The Non-Consumer Advocate Savings Plan

by Katy on January 15, 2009 · 13 comments

Piggy Bank


I’m not sure where the term emergency fund came from, but suddenly it’s everywhere. Experts disagree on the amount one should keep in an easily accessed savings account. (I’ve read everything from $1000 to an entire year’s salary). Either way, it’s a hefty chunk of change.

So how does one put money aside when the everyday bills are already a challenge? 

First of all, I need to fess up. I don’t have an emergency fund. My house is a freaking money pit! It seems like whenever we start to have a bit of a cushion, there’s suddenly another unpleasant expense to meet. (New sewer line, decommissioning an old oil tank, etc.) However, I’m in a unique profession as an on-call nurse, and I can work as little or as much as I want. So when the expenses creep up, I work more. But the past six months have been an exception, as my husband’s career took an abrupt change of direction. It’s a good change, but it involves a big pay cut for the first year. This has also meant I couldn’t work as much as I have in the past.

Even with my husband’s decreased income and my decreased work availability, I still want to be putting money into savings.

I am a firm believer that small amounts of money savings are worth the effort. Conversely, I also believe that even small amounts put into savings can add up to significant amounts. My sons’ savings accounts hold this to be true, as each holds a couple hundred dollars, yet the deposits are never more than a few dollars at a time.

Here’s my plan. Any unforeseen money that comes into my life will go directly into a savings account.

Do not pass go, yes please collect $200.

I often come across small amounts of unexpected money — money from clothes taken to the consignment shop, things sold on craigslist, found money, gifts, and so forth. It’s rarely more than$10-$20, but that can add up quickly. I do have a number of things I’ve been meaning to put on craigslist, so this might be the inspiration I’ve been looking for. (Declutter and make money? Be still my beating heart!)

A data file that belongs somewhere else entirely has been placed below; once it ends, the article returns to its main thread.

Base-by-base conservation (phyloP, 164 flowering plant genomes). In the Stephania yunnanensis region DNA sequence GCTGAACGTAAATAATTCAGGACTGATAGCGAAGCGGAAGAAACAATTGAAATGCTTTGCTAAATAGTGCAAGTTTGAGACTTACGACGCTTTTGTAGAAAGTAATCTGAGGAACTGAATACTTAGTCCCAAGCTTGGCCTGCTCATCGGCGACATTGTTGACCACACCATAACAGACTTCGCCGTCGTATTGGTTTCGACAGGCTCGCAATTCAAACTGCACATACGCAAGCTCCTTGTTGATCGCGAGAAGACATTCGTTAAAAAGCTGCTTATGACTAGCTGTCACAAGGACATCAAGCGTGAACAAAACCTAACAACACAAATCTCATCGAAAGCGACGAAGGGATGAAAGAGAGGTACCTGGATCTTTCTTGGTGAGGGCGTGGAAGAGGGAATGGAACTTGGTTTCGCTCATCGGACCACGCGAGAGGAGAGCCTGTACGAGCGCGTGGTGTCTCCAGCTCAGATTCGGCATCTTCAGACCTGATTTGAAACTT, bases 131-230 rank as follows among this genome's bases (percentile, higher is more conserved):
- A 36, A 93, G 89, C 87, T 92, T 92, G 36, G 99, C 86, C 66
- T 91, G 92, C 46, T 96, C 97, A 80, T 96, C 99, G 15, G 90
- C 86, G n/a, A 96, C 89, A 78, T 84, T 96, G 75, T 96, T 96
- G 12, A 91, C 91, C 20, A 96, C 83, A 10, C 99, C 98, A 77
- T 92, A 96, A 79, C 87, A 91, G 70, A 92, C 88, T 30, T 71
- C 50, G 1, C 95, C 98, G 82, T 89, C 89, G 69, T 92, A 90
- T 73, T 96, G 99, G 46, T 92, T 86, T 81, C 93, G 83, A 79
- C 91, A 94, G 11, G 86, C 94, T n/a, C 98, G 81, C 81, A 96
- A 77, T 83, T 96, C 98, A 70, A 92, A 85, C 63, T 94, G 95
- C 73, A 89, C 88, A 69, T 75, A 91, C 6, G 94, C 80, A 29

A friend of mine has a goal to save $100,000 this year. (Yes, you read that right.) She’s blogging about it here. She’s a smart and funny writer, and I’m looking forward to following her progress as the year progresses. 

There’s no possible way I could save $100,000 in a year, (it’s mathematically impossible.) But maybe I could save $300 per month. Maybe.

Are you putting money into savings? Tell us about it in the comments section below.

Katy Wolk-Stanley

“Use it up, wear it out, make it do or do without.”

{ 12 comments… read them below or add one }

Jinger January 16, 2009 at 7:17 am calls those little bits of savings “snowflakes”. I find snowflakes occasionally, but have to use them for basic living expenses. I do have an emergency fund and hope this year to add $50 a month to it.


GLM January 16, 2009 at 7:46 am

I have $20/paycheck deposited into a savings account, where I also put the coin change that I accumulate over the month, as well as whatever’s left over from my budgeted spending each week.

It’s been very helpful, because I have had to dip into it several times. It’s frustrating that it’s not as high as it was several months ago, but at least it’s not at zero.


Karen January 16, 2009 at 7:52 am

I am copying a friend of mine’s plan. Every night I look in my wallet and take out the dollar bills. I put them in a jar. I’ve done that with my spare change for the past few years. Over a year I usually get about $125 in silver. My friend does it all year with the dollar bills and gets between 200-300 in a year and that’s her Christmas money. I just started the day after Christmas and I have $32 in there.


Kat January 16, 2009 at 8:41 am

I’m a grad student and get a tuition refund every semester. First I get something I need but the cost is cringe-worthy and put the rest in my savings account. Previous expenses have been sheet music, a piccolo and a laptop.
I also have the good fortune of living with a generous friend so my rent is dirt cheap and when I notice my checking account has considerably more money than I need I move it to savings. In the end the accumulated savings are probably going to be used to start paying off my school loans.